Carver took his sergeant's exam and passed while in the detail. Although Herc scored better on the exam, Carver was placed ahead of him on the promotion list because Carver had been relaying information about the detail's activities to Deputy Commissioner Ervin Burrell. Lieutenant Daniels eventually came to suspect the arrangement, and cautioned Carver not to repeat the mistakes Daniels made earlier in his own career.

Season 2

When the detail was disbanded Carver was moved to the South Eastern district where he worked as a traffic sergeant under Major Stanislaus Valchek. His dissatisfaction with the post was apparent when Valchek assigned him to ticket dock workers' vehicles and he openly discussed his problems with his commander with Frank Sobotka.

Daniels brought Carver back into his detail when investigating Frank Sobotka. He told Carver that because he had caught him in his betrayal before he thought he was the least likely person to try something similar again. Daniels only condition was that Carver would not be treated like a sergeant in the detail as he felt that Carver had not earned his promotion and would report to Detectives. Carver was again partnered with Herc and the two investigated drug dealing around the docks area. They fabricated a confidential informant, actually using a listening device and took payments meant for the informant to cover the cost. However, they did establish a link between Nick Sobotka and drug trade near the docks.

They were again relied upon to do the leg work for the detail and were instrumental in placing satellite tracking devices on vehicles involved in the dock smuggling ring. Their low status in the detail was brought home when they were asked to install an air conditioner in the home of a judge who was approving the detail's wiretaps. After being left out in the rain waiting for Nick Sobotka to return home, despite having already turned himself in, Herc convinced Carver they would never be respected in Daniels' unit. While not stated explicitly, it can be assumed that Carver was given the menial status under Daniels' command as punishment due to his previous betrayals. Angered by the menial work given to him, Carver told Daniels that he wished to leave the unit. As Daniels convinced him to stay claiming that surveillance was part of the job, Carver pointed out a D.E.U. sergeant posting in the Western District for Major Howard "Bunny" Colvin. Carver quit Daniels' unit transferring to the flex squad where he felt better in a position where there was more "rip and run" recognizing his ranking status in the department. Herc then followed Carver as he had no interest in doing menial surveillance work for Daniels. [2]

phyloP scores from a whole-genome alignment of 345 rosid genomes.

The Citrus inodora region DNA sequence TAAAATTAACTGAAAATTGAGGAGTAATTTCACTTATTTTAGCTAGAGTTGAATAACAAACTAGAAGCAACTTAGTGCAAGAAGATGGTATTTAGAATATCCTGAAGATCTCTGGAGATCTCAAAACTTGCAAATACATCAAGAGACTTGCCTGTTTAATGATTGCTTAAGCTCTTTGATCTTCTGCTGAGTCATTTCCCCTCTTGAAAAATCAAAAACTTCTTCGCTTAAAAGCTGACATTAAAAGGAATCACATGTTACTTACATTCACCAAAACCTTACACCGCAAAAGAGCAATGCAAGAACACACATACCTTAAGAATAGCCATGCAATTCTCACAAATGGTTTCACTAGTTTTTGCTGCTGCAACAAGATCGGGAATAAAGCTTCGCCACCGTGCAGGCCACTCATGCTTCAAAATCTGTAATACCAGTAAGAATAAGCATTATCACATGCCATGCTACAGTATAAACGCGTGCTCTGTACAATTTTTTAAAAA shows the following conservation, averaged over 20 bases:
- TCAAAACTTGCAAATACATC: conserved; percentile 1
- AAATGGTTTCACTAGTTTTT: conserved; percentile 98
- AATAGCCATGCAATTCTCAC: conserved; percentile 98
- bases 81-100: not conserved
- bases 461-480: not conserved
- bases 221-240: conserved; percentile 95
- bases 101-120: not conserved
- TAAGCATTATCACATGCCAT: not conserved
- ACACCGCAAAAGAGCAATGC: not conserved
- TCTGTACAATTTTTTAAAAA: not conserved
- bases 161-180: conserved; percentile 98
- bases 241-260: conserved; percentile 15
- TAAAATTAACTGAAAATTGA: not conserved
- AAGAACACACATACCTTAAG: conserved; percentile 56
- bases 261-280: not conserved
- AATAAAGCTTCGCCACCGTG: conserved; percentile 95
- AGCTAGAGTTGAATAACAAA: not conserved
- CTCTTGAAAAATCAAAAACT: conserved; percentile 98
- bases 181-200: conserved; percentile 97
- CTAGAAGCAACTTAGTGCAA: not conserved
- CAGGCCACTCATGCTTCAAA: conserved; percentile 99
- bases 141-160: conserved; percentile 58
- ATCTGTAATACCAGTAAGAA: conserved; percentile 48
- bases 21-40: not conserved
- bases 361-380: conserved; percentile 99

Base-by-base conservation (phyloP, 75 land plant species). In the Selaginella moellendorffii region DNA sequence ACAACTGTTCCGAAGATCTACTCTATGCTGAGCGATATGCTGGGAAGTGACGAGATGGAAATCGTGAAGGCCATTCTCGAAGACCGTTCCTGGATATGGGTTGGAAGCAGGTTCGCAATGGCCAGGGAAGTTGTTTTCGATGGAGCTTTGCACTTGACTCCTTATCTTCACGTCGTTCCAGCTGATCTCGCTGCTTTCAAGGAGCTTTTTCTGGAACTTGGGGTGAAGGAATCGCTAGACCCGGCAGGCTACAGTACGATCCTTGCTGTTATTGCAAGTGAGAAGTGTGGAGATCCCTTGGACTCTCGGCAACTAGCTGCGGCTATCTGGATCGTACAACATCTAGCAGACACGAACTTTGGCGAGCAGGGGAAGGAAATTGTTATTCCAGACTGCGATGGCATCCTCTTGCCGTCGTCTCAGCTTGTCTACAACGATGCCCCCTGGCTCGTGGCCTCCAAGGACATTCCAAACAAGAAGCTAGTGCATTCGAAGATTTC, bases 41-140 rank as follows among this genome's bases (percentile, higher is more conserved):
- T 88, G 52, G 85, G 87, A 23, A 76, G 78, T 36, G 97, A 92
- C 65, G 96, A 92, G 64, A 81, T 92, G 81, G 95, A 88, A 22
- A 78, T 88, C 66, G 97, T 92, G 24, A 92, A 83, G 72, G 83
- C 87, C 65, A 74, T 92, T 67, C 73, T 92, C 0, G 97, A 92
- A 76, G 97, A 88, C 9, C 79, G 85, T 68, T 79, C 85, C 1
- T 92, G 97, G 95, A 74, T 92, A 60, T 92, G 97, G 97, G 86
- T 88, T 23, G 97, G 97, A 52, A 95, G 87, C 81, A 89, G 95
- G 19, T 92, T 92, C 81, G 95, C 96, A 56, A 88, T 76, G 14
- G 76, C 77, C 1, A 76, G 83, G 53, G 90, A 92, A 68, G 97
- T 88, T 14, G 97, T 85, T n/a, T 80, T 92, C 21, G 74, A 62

Season 3

Carver returned to narcotics with Herc and worked in the Western District under Major Colvin. Carver again began to act as a sergeant, running the district's Drugs Enforcement Unit and commanding a squad of dedicated narcotics police including Det. Herc and officers Dozerman, Lloyd "Truck" Garris and Anthony Colicchio. He failed to learn one lesson from his work with Greggs - a police officer is only as good as their informants - as he failed to secure any for his unit and had none to present to Major Colvin. Officer Dozerman was shot and injured while under Carver's command in a failed buy bust sting operation.